What is the Human Cell Atlas (HCA)?
It is an ambitious project by global Scientists to map every single cell in the human body
Cells are the basic building blocks of any living organism. Counting cells in a human body is synonymous with counting the stars in the night sky. According to recent estimates by the researchers, there are an estimated 37.2 trillion cells in a human body— the figure only included the human cells and not all the microbes that reside in our body. The estimate was drawn based on the volume and density of cells in gallbladders, knee joints, intestines, bone marrow, and many other tissues.
The human body is basically an amalgamation of collaborative cellular activity. While we have a basic understanding of the functionality of different organs in our body, much needs to be learned about what happens at the cellular level. To better understand the inner workings of these individual cells, an international collaborative venture has been undertaken by National Institutes of Health (NIH).
It is perhaps one of the biggest & most ambitious endeavors ever since the Human Genome project — another international collaboration under the guidance of the U.S Department of Energy and the National Institutes of Health (NIH). They set out to sequence all 3 billion chemical base pairs in the human genome which are the complete set of DNA in the human body.
Started out in 1990 with a 15-year timeline, thanks to the rapid technological advancements, it was completed in the Spring of 2003, marking one of the biggest breakthroughs of our times in the healthcare industry.
The current Human Cell Atlas (HCA) started out in 2016 with a team collaborative community of 90 world-leading scientists. Just like a normal Atlas maps geographical areas, the HCA would provide us with a richer understanding of the life’s fundamental building blocks — the project would mark each cell with a unique identifier, provide a three-dimensional map of how individual cells function to form tissues & how different bodily systems are connected via these cells and how changes in them affect our health.
The global effort has now expanded to involve 1500 scientists from 65 countries with support from organizations like Wellcome Trust and the European Union’s Horizons 2020 program. Various teams are mapping the cells from different areas of the human body. The United States' contribution to the project comes in the shape of the Human BioMolecular Atlas Program (HuBMAP).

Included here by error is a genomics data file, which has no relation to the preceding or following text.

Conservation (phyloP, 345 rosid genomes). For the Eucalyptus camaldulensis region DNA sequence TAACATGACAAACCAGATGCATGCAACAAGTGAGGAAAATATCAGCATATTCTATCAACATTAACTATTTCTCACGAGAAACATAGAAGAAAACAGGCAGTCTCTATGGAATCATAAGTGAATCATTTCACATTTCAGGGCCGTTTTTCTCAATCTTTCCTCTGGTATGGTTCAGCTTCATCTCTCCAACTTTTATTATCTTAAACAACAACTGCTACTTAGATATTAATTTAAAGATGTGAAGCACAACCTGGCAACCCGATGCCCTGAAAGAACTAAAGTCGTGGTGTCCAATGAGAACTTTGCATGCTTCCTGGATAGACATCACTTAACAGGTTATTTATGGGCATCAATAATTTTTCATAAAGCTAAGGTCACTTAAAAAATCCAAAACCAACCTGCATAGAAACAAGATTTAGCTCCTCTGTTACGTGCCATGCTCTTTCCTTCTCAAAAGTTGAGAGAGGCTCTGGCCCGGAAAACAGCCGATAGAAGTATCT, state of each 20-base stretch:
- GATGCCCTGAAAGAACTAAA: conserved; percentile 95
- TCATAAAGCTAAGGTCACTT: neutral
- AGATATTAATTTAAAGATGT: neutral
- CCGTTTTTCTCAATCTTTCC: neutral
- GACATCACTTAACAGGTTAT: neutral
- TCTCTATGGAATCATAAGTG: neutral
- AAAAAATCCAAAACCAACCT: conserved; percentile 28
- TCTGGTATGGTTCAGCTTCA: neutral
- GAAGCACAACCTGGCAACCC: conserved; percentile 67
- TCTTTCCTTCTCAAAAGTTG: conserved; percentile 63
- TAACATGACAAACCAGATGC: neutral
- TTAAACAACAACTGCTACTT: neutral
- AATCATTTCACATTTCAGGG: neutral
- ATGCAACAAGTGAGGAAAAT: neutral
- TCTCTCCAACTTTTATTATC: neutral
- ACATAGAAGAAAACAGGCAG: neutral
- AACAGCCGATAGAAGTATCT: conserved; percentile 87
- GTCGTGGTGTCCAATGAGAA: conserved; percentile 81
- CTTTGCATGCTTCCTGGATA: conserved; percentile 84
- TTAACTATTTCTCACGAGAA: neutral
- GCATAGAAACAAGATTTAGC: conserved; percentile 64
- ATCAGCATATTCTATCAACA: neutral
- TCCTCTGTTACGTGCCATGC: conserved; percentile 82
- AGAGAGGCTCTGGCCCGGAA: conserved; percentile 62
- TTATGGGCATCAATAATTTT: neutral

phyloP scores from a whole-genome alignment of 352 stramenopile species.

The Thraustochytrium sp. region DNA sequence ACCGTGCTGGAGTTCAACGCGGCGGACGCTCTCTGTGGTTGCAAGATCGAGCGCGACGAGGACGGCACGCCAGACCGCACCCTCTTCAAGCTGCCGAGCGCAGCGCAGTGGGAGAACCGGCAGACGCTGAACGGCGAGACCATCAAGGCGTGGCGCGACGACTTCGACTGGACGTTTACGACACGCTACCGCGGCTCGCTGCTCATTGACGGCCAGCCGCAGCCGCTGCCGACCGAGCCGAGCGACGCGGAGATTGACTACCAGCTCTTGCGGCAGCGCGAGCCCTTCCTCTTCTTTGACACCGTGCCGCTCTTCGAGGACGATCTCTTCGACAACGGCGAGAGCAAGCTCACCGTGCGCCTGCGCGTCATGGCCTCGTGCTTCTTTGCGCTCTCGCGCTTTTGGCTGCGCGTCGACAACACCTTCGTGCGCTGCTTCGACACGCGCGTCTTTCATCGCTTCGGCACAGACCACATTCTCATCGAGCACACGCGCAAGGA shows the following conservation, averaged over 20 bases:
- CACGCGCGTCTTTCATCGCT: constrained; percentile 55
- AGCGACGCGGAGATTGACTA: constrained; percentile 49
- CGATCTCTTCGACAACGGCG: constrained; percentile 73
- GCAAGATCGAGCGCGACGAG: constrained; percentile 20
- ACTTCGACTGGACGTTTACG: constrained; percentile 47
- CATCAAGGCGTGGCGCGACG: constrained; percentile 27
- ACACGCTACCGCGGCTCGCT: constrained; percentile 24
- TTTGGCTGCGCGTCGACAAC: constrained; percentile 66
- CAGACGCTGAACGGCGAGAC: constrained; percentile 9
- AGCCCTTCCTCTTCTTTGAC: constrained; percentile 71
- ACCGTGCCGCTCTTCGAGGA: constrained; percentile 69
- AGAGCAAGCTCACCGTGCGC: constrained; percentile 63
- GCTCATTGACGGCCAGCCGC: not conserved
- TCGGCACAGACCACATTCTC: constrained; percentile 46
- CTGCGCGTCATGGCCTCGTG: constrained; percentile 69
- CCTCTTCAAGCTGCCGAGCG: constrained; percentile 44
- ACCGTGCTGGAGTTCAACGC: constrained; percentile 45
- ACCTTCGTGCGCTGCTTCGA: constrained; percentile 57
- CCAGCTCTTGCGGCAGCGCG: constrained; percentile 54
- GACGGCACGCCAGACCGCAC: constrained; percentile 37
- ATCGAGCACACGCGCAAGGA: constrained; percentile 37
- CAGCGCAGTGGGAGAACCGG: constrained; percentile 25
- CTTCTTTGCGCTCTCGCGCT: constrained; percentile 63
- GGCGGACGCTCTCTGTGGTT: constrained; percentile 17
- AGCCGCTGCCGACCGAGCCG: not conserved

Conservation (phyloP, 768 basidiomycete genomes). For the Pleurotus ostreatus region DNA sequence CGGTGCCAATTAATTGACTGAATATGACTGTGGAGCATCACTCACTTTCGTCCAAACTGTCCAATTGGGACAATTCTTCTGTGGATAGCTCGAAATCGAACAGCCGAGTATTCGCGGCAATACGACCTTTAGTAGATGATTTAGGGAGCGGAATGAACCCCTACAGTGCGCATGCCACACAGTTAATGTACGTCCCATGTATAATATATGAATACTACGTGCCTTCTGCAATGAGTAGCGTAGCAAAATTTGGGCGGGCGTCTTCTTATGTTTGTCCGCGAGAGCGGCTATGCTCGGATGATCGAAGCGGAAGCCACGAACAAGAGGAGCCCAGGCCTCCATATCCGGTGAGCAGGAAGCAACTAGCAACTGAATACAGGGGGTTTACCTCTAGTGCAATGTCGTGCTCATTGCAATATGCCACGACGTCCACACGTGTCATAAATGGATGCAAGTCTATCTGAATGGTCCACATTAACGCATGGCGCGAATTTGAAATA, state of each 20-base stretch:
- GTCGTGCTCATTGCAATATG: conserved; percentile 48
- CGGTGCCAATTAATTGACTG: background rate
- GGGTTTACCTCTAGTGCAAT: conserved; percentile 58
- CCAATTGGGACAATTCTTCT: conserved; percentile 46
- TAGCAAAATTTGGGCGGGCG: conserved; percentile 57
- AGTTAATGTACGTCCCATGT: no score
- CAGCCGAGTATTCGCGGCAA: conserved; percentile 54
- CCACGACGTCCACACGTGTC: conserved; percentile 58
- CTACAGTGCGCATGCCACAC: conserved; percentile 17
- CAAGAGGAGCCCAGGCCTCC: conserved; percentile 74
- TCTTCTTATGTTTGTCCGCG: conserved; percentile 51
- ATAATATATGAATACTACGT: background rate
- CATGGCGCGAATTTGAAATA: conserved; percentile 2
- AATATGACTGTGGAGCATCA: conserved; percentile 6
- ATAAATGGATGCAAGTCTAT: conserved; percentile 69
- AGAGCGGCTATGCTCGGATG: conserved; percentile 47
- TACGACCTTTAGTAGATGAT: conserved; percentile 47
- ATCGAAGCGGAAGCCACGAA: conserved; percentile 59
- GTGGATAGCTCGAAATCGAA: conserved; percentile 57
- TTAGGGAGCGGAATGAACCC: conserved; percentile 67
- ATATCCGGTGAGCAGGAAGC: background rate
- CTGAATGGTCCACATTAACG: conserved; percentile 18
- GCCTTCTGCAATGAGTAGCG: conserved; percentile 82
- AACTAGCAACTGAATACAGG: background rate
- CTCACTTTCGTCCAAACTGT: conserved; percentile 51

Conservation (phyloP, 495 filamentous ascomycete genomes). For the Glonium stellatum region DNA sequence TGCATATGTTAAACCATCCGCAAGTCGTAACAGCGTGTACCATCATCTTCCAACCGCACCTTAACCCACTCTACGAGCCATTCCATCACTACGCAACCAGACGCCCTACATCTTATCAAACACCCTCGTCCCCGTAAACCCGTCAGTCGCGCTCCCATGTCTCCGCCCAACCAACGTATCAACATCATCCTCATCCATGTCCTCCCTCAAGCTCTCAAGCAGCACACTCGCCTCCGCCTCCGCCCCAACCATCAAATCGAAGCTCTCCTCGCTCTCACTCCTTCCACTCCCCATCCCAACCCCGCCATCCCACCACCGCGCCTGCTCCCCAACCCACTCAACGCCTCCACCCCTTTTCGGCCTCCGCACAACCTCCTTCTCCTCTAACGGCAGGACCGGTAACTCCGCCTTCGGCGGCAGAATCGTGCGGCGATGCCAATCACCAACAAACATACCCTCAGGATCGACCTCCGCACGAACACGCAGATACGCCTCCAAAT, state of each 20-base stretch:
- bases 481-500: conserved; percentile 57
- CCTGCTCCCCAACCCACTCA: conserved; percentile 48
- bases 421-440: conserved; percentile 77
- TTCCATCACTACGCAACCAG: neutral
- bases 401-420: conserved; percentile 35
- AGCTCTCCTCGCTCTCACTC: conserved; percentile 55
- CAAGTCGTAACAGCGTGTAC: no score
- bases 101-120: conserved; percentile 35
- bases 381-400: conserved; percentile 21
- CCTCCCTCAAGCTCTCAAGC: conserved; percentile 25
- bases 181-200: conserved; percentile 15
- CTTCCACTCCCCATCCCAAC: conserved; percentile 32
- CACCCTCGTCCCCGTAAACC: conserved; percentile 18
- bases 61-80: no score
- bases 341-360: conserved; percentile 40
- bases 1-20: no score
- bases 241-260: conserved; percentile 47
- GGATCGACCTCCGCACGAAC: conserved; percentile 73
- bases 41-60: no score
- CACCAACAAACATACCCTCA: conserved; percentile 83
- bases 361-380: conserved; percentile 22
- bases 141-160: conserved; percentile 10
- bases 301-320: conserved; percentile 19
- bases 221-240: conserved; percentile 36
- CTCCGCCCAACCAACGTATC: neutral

The NIH will spend about $200 million on HuBMAP over 8 years, of which $54 million has been awarded to 120 researchers for the next 4 years. Three different teams have been assigned to study different aspects. The first group will study the cells in detail gathering detailed information on proteins, DNA modifications, lipids, RNA using latest techniques.
The second group will develop computer tools to present the data in a meaningful way, while the third group will be working on developing better technologies to study the cells. Completion of the first few maps of the HCA project are already underway.
A recent study from Newcastle University, published in the journal Nature, mapped 140,000 liver cells as they developed in human fetuses between the age of 7 to 17 weeks. Another research paper published by the University of Edinburgh mapped the cells involved in forming scar tissue in the liver. Data from both these papers will be used to develop the Atlas.
The development of a Human Cell Atlas is a truly revolutionary development that can fundamentally change our understanding of biology & medicine. The day is not far-off when we can see the “Google map” of the cellular details of our body.